The Price Tag on an Accessible Home

Sarabeth South, Home Design Expert

Accessibility in the home is something most disabled people never take for granted. It is not a one-size-fits-all solution, which makes it difficult to create a model accessible home. While creating a home accessible for an ambulatory wheelchair user will look one way, creating a home that is accessible for someone in a power chair might look different, and creating an accessible home for someone that is vision impaired or Deaf can look very different as well.

Accessible home prices

Therefore, it's very important to understand the user and their needs when creating an accessible home. The home itself, and whether it's a new build or something being retrofitted will also factor into the equation. For example, making a two-story Colonial wheelchair accessible may mean installing an elevator, while a single-story can be made wheelchair accessible with just a few ramps.

That said, there are some general updates that can benefit many homes when you're trying to create either a Universal design or a more accessible home. Just be sure to remember that if you are creating a home for a specific individual, to take their needs and opinions into consideration whenever making modifications.

Barrier Free Bathroom

A barrier free shower is also a great addition to many accessible homes. Without a barrier, it's easier for wheelchair users to transfer, for elderly and mobility impaired individuals to enter and exit safely, and even for some vision impaired individuals to more safely navigate the space. Another option is installing a walk-in tub with doors that open outward, allowing the user easier access. Some walk-in tubs even offer therapeutic features like whirlpool jets.

Project cost: The cost of remodeling your shower to make it barrier free can be anywhere from $975 to $10,000 all inclusive. The average cost to install a walk-in tub ranges from $3,000 up to $8,500.

Accessible bathroom

Ramp Installation

Ramps can dramatically increase the accessibility of many homes. Whether it's a single step from one room to another, or a larger set of stairs to get up to the front door, stairs can be an obstacle that many people can struggle with. Adding a ramp can mean that the building is much more accessible.

Project cost: Ramps can cost between $400 and $4,000 to build, depending on the material and the number of steps in question.

Installing Grab Bars

Grab bars can be invaluable additions to an accessible home. They can also be used anywhere—while many people focus on the bathroom, adding grab bars to seating areas in kitchens, beside beds and sleeping areas, or simply along hallways can make navigating the home easier.

Project cost: Grab bars come in many shapes and sizes, and can be installed for around $250 for a group of three.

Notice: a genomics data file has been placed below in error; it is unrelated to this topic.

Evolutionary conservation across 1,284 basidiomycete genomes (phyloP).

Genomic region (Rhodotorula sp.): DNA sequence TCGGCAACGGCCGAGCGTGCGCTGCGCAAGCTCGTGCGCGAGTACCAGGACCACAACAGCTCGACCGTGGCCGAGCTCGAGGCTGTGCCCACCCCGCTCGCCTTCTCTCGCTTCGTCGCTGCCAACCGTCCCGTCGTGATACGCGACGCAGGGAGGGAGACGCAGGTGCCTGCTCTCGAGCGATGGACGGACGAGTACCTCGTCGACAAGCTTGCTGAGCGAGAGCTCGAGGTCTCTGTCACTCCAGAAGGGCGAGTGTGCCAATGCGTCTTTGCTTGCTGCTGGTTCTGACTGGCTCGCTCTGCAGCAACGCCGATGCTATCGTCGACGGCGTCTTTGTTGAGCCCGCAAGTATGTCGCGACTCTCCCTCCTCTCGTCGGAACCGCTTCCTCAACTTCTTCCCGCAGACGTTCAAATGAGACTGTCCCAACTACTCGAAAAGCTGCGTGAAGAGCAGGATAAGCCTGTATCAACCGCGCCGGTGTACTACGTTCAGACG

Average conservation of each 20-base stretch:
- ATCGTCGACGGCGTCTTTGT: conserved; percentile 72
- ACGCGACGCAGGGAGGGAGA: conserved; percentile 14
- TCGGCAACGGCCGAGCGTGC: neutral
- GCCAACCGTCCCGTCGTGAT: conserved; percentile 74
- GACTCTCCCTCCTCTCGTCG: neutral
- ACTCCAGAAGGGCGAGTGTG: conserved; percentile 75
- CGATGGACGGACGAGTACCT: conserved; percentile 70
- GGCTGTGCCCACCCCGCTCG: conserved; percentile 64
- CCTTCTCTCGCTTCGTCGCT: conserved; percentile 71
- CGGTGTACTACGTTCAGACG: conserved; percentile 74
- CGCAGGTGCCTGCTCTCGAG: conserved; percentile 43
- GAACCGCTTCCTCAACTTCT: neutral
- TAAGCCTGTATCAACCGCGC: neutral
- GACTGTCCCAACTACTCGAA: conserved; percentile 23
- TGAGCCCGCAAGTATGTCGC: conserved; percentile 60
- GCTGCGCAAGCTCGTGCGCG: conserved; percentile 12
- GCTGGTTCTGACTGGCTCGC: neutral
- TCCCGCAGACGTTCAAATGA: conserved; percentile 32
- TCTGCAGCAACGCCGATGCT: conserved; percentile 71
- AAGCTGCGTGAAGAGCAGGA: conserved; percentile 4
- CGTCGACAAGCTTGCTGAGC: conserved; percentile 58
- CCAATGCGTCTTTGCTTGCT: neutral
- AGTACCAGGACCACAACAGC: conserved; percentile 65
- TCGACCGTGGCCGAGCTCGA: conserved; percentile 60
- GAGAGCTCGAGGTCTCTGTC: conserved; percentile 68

Widening Doorways

Anyone that uses mobility aids will tell you that a wider doorway is a more comfortable doorway to get through. Walkers, crutches, and wheelchairs all require a little more space than an abled person may take up going through a doorway.

Project cost: The cost to widen a doorway is around $700. If you want to flatten out a threshold at the same time, expect to add another $100 to $200 to the project.

Accessible doorways

Elevators and Stairlifts

If the home has two stories, an elevator or a stairlift can be installed to help people reach the upper levels safely. Which one you choose will ultimately be dependent on space and how the user navigates their home. For example, some heavy power chairs may be too big and bulky for a stairlift, making an elevator the better solution, while some crutch users may find that a stairlift is easier to navigate without taking up the excess space in their home.

Project cost: Elevators cost around $40,000 to install on average, while stairlifts cost closer to $5,000.

Make Need-Based Change the Priority

Creating an accessible home isn't always going to be easy or easily affordable. But by making need-based changes the priority, it's often possible to start making a home much more accessible with just a few alterations to start. Tackle the biggest issues first, then move down the list to the smaller everyday problems you or the user face. At the end of the day, having a home that is accessible and fits your needs can be priceless no matter where you live.

Need-based change to home accessibility

About the Author:

Sarabeth South is a home design expert writer from living in New England. Born with a rare type of Ehlers Danlos Syndrome, she grew up as a part of the disability community and fully believes that the future is accessible.

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